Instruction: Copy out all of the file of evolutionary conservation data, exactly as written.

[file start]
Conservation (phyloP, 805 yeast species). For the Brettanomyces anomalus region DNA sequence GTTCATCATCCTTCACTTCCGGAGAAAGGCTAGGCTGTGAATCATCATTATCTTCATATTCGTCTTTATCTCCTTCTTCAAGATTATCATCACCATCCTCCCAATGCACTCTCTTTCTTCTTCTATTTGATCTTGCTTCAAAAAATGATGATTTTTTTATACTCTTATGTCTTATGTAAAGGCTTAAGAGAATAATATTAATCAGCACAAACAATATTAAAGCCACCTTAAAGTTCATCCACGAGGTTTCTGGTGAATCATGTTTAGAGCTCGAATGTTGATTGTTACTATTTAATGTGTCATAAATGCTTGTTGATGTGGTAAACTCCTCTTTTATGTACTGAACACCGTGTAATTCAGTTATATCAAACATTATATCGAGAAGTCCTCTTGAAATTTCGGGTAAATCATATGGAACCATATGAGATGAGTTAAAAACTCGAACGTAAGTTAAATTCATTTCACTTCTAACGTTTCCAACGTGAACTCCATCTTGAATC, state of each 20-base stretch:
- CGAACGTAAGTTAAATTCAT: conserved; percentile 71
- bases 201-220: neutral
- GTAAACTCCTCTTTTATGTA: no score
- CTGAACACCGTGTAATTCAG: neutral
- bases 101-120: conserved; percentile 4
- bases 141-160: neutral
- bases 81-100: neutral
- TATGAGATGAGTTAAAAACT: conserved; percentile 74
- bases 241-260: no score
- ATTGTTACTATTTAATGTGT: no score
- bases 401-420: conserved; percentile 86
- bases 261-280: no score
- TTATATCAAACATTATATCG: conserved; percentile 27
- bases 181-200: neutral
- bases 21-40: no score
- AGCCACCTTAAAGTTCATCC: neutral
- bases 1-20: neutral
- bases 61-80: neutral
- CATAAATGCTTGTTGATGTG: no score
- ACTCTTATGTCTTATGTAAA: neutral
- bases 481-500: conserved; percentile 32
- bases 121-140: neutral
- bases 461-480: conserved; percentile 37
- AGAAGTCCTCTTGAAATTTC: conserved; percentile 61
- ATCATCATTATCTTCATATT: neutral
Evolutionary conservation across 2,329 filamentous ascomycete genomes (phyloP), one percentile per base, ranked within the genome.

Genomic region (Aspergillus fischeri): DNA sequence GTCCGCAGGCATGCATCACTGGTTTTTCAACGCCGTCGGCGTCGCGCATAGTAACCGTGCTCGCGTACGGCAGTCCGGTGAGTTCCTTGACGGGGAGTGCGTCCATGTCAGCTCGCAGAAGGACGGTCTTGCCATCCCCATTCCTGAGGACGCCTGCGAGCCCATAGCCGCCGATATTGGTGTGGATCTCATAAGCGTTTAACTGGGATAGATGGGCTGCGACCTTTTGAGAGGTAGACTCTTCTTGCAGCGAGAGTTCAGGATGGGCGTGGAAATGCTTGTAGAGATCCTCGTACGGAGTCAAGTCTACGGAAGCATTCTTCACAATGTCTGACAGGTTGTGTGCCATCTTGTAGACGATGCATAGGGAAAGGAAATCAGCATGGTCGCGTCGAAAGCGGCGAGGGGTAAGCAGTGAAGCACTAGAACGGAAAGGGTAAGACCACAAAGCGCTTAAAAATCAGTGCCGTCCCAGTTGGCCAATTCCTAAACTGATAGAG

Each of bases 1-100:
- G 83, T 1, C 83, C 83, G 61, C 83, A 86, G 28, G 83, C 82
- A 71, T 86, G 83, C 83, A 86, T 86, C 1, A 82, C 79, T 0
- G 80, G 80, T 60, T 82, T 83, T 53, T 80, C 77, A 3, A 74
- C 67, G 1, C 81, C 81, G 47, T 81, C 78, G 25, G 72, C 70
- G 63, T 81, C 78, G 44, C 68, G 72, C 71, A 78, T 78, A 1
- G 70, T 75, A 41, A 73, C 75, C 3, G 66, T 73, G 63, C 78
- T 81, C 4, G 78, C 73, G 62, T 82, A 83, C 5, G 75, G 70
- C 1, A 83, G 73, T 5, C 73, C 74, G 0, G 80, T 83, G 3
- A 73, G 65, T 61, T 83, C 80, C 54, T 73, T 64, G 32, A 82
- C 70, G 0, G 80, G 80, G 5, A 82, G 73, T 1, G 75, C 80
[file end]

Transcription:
Conservation (phyloP, 805 yeast species). For the Brettanomyces anomalus region DNA sequence GTTCATCATCCTTCACTTCCGGAGAAAGGCTAGGCTGTGAATCATCATTATCTTCATATTCGTCTTTATCTCCTTCTTCAAGATTATCATCACCATCCTCCCAATGCACTCTCTTTCTTCTTCTATTTGATCTTGCTTCAAAAAATGATGATTTTTTTATACTCTTATGTCTTATGTAAAGGCTTAAGAGAATAATATTAATCAGCACAAACAATATTAAAGCCACCTTAAAGTTCATCCACGAGGTTTCTGGTGAATCATGTTTAGAGCTCGAATGTTGATTGTTACTATTTAATGTGTCATAAATGCTTGTTGATGTGGTAAACTCCTCTTTTATGTACTGAACACCGTGTAATTCAGTTATATCAAACATTATATCGAGAAGTCCTCTTGAAATTTCGGGTAAATCATATGGAACCATATGAGATGAGTTAAAAACTCGAACGTAAGTTAAATTCATTTCACTTCTAACGTTTCCAACGTGAACTCCATCTTGAATC, state of each 20-base stretch:
- CGAACGTAAGTTAAATTCAT: conserved; percentile 71
- bases 201-220: neutral
- GTAAACTCCTCTTTTATGTA: no score
- CTGAACACCGTGTAATTCAG: neutral
- bases 101-120: conserved; percentile 4
- bases 141-160: neutral
- bases 81-100: neutral
- TATGAGATGAGTTAAAAACT: conserved; percentile 74
- bases 241-260: no score
- ATTGTTACTATTTAATGTGT: no score
- bases 401-420: conserved; percentile 86
- bases 261-280: no score
- TTATATCAAACATTATATCG: conserved; percentile 27
- bases 181-200: neutral
- bases 21-40: no score
- AGCCACCTTAAAGTTCATCC: neutral
- bases 1-20: neutral
- bases 61-80: neutral
- CATAAATGCTTGTTGATGTG: no score
- ACTCTTATGTCTTATGTAAA: neutral
- bases 481-500: conserved; percentile 32
- bases 121-140: neutral
- bases 461-480: conserved; percentile 37
- AGAAGTCCTCTTGAAATTTC: conserved; percentile 61
- ATCATCATTATCTTCATATT: neutral
Evolutionary conservation across 2,329 filamentous ascomycete genomes (phyloP), one percentile per base, ranked within the genome.

Genomic region (Aspergillus fischeri): DNA sequence GTCCGCAGGCATGCATCACTGGTTTTTCAACGCCGTCGGCGTCGCGCATAGTAACCGTGCTCGCGTACGGCAGTCCGGTGAGTTCCTTGACGGGGAGTGCGTCCATGTCAGCTCGCAGAAGGACGGTCTTGCCATCCCCATTCCTGAGGACGCCTGCGAGCCCATAGCCGCCGATATTGGTGTGGATCTCATAAGCGTTTAACTGGGATAGATGGGCTGCGACCTTTTGAGAGGTAGACTCTTCTTGCAGCGAGAGTTCAGGATGGGCGTGGAAATGCTTGTAGAGATCCTCGTACGGAGTCAAGTCTACGGAAGCATTCTTCACAATGTCTGACAGGTTGTGTGCCATCTTGTAGACGATGCATAGGGAAAGGAAATCAGCATGGTCGCGTCGAAAGCGGCGAGGGGTAAGCAGTGAAGCACTAGAACGGAAAGGGTAAGACCACAAAGCGCTTAAAAATCAGTGCCGTCCCAGTTGGCCAATTCCTAAACTGATAGAG

Each of bases 1-100:
- G 83, T 1, C 83, C 83, G 61, C 83, A 86, G 28, G 83, C 82
- A 71, T 86, G 83, C 83, A 86, T 86, C 1, A 82, C 79, T 0
- G 80, G 80, T 60, T 82, T 83, T 53, T 80, C 77, A 3, A 74
- C 67, G 1, C 81, C 81, G 47, T 81, C 78, G 25, G 72, C 70
- G 63, T 81, C 78, G 44, C 68, G 72, C 71, A 78, T 78, A 1
- G 70, T 75, A 41, A 73, C 75, C 3, G 66, T 73, G 63, C 78
- T 81, C 4, G 78, C 73, G 62, T 82, A 83, C 5, G 75, G 70
- C 1, A 83, G 73, T 5, C 73, C 74, G 0, G 80, T 83, G 3
- A 73, G 65, T 61, T 83, C 80, C 54, T 73, T 64, G 32, A 82
- C 70, G 0, G 80, G 80, G 5, A 82, G 73, T 1, G 75, C 80